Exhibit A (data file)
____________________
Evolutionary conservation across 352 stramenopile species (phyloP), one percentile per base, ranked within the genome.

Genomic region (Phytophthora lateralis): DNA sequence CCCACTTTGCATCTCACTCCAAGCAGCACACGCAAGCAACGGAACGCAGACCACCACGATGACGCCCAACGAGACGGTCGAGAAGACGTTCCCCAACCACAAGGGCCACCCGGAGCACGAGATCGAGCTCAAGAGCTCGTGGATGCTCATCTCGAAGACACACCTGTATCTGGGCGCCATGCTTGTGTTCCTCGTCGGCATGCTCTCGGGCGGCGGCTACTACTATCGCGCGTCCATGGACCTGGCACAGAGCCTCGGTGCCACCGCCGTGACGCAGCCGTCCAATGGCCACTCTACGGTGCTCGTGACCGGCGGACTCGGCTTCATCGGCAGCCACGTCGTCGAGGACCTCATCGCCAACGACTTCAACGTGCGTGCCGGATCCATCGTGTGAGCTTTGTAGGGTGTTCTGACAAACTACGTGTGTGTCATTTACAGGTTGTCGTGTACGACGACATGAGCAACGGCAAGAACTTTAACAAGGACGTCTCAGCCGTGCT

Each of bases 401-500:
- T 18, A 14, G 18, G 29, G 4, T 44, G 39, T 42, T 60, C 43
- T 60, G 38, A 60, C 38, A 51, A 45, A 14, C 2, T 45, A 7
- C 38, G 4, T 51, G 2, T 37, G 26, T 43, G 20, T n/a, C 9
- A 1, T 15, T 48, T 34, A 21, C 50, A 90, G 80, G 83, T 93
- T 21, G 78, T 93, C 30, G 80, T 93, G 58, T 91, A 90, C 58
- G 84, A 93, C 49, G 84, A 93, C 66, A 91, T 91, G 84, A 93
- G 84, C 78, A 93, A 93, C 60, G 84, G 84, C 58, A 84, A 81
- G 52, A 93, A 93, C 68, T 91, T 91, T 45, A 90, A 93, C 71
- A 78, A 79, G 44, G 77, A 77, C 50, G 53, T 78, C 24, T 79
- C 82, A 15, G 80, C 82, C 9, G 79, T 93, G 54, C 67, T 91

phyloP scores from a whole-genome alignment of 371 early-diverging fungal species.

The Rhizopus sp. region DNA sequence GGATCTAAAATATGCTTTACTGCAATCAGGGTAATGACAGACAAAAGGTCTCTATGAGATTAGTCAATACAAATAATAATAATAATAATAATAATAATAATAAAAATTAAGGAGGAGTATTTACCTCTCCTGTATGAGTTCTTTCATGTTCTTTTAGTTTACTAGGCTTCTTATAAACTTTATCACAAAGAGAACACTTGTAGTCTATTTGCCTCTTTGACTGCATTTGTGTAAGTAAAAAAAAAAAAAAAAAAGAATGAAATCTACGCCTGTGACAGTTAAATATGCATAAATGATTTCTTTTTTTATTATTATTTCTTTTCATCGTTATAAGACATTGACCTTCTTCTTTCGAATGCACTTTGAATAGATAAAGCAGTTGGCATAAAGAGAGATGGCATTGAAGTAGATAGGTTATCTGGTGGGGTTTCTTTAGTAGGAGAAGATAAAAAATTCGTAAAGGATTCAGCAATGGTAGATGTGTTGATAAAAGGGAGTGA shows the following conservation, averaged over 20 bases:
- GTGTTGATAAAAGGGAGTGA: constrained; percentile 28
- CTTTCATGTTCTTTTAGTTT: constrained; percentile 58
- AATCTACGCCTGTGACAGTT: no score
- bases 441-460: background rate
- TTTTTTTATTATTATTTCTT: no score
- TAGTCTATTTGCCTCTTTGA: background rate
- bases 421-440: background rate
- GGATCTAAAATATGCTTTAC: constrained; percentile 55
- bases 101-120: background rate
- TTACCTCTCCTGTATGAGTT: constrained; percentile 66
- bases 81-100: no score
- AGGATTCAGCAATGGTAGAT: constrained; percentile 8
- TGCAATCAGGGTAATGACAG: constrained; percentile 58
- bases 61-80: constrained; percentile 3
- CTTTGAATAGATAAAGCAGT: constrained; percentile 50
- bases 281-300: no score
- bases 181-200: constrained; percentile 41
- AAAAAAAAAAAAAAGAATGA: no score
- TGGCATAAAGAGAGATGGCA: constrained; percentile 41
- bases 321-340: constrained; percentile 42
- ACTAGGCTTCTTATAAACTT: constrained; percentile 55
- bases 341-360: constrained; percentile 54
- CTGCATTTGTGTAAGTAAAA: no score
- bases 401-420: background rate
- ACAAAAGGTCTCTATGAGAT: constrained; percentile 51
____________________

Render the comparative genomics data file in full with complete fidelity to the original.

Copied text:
Evolutionary conservation across 352 stramenopile species (phyloP), one percentile per base, ranked within the genome.

Genomic region (Phytophthora lateralis): DNA sequence CCCACTTTGCATCTCACTCCAAGCAGCACACGCAAGCAACGGAACGCAGACCACCACGATGACGCCCAACGAGACGGTCGAGAAGACGTTCCCCAACCACAAGGGCCACCCGGAGCACGAGATCGAGCTCAAGAGCTCGTGGATGCTCATCTCGAAGACACACCTGTATCTGGGCGCCATGCTTGTGTTCCTCGTCGGCATGCTCTCGGGCGGCGGCTACTACTATCGCGCGTCCATGGACCTGGCACAGAGCCTCGGTGCCACCGCCGTGACGCAGCCGTCCAATGGCCACTCTACGGTGCTCGTGACCGGCGGACTCGGCTTCATCGGCAGCCACGTCGTCGAGGACCTCATCGCCAACGACTTCAACGTGCGTGCCGGATCCATCGTGTGAGCTTTGTAGGGTGTTCTGACAAACTACGTGTGTGTCATTTACAGGTTGTCGTGTACGACGACATGAGCAACGGCAAGAACTTTAACAAGGACGTCTCAGCCGTGCT

Each of bases 401-500:
- T 18, A 14, G 18, G 29, G 4, T 44, G 39, T 42, T 60, C 43
- T 60, G 38, A 60, C 38, A 51, A 45, A 14, C 2, T 45, A 7
- C 38, G 4, T 51, G 2, T 37, G 26, T 43, G 20, T n/a, C 9
- A 1, T 15, T 48, T 34, A 21, C 50, A 90, G 80, G 83, T 93
- T 21, G 78, T 93, C 30, G 80, T 93, G 58, T 91, A 90, C 58
- G 84, A 93, C 49, G 84, A 93, C 66, A 91, T 91, G 84, A 93
- G 84, C 78, A 93, A 93, C 60, G 84, G 84, C 58, A 84, A 81
- G 52, A 93, A 93, C 68, T 91, T 91, T 45, A 90, A 93, C 71
- A 78, A 79, G 44, G 77, A 77, C 50, G 53, T 78, C 24, T 79
- C 82, A 15, G 80, C 82, C 9, G 79, T 93, G 54, C 67, T 91

phyloP scores from a whole-genome alignment of 371 early-diverging fungal species.

The Rhizopus sp. region DNA sequence GGATCTAAAATATGCTTTACTGCAATCAGGGTAATGACAGACAAAAGGTCTCTATGAGATTAGTCAATACAAATAATAATAATAATAATAATAATAATAATAAAAATTAAGGAGGAGTATTTACCTCTCCTGTATGAGTTCTTTCATGTTCTTTTAGTTTACTAGGCTTCTTATAAACTTTATCACAAAGAGAACACTTGTAGTCTATTTGCCTCTTTGACTGCATTTGTGTAAGTAAAAAAAAAAAAAAAAAAGAATGAAATCTACGCCTGTGACAGTTAAATATGCATAAATGATTTCTTTTTTTATTATTATTTCTTTTCATCGTTATAAGACATTGACCTTCTTCTTTCGAATGCACTTTGAATAGATAAAGCAGTTGGCATAAAGAGAGATGGCATTGAAGTAGATAGGTTATCTGGTGGGGTTTCTTTAGTAGGAGAAGATAAAAAATTCGTAAAGGATTCAGCAATGGTAGATGTGTTGATAAAAGGGAGTGA shows the following conservation, averaged over 20 bases:
- GTGTTGATAAAAGGGAGTGA: constrained; percentile 28
- CTTTCATGTTCTTTTAGTTT: constrained; percentile 58
- AATCTACGCCTGTGACAGTT: no score
- bases 441-460: background rate
- TTTTTTTATTATTATTTCTT: no score
- TAGTCTATTTGCCTCTTTGA: background rate
- bases 421-440: background rate
- GGATCTAAAATATGCTTTAC: constrained; percentile 55
- bases 101-120: background rate
- TTACCTCTCCTGTATGAGTT: constrained; percentile 66
- bases 81-100: no score
- AGGATTCAGCAATGGTAGAT: constrained; percentile 8
- TGCAATCAGGGTAATGACAG: constrained; percentile 58
- bases 61-80: constrained; percentile 3
- CTTTGAATAGATAAAGCAGT: constrained; percentile 50
- bases 281-300: no score
- bases 181-200: constrained; percentile 41
- AAAAAAAAAAAAAAGAATGA: no score
- TGGCATAAAGAGAGATGGCA: constrained; percentile 41
- bases 321-340: constrained; percentile 42
- ACTAGGCTTCTTATAAACTT: constrained; percentile 55
- bases 341-360: constrained; percentile 54
- CTGCATTTGTGTAAGTAAAA: no score
- bases 401-420: background rate
- ACAAAAGGTCTCTATGAGAT: constrained; percentile 51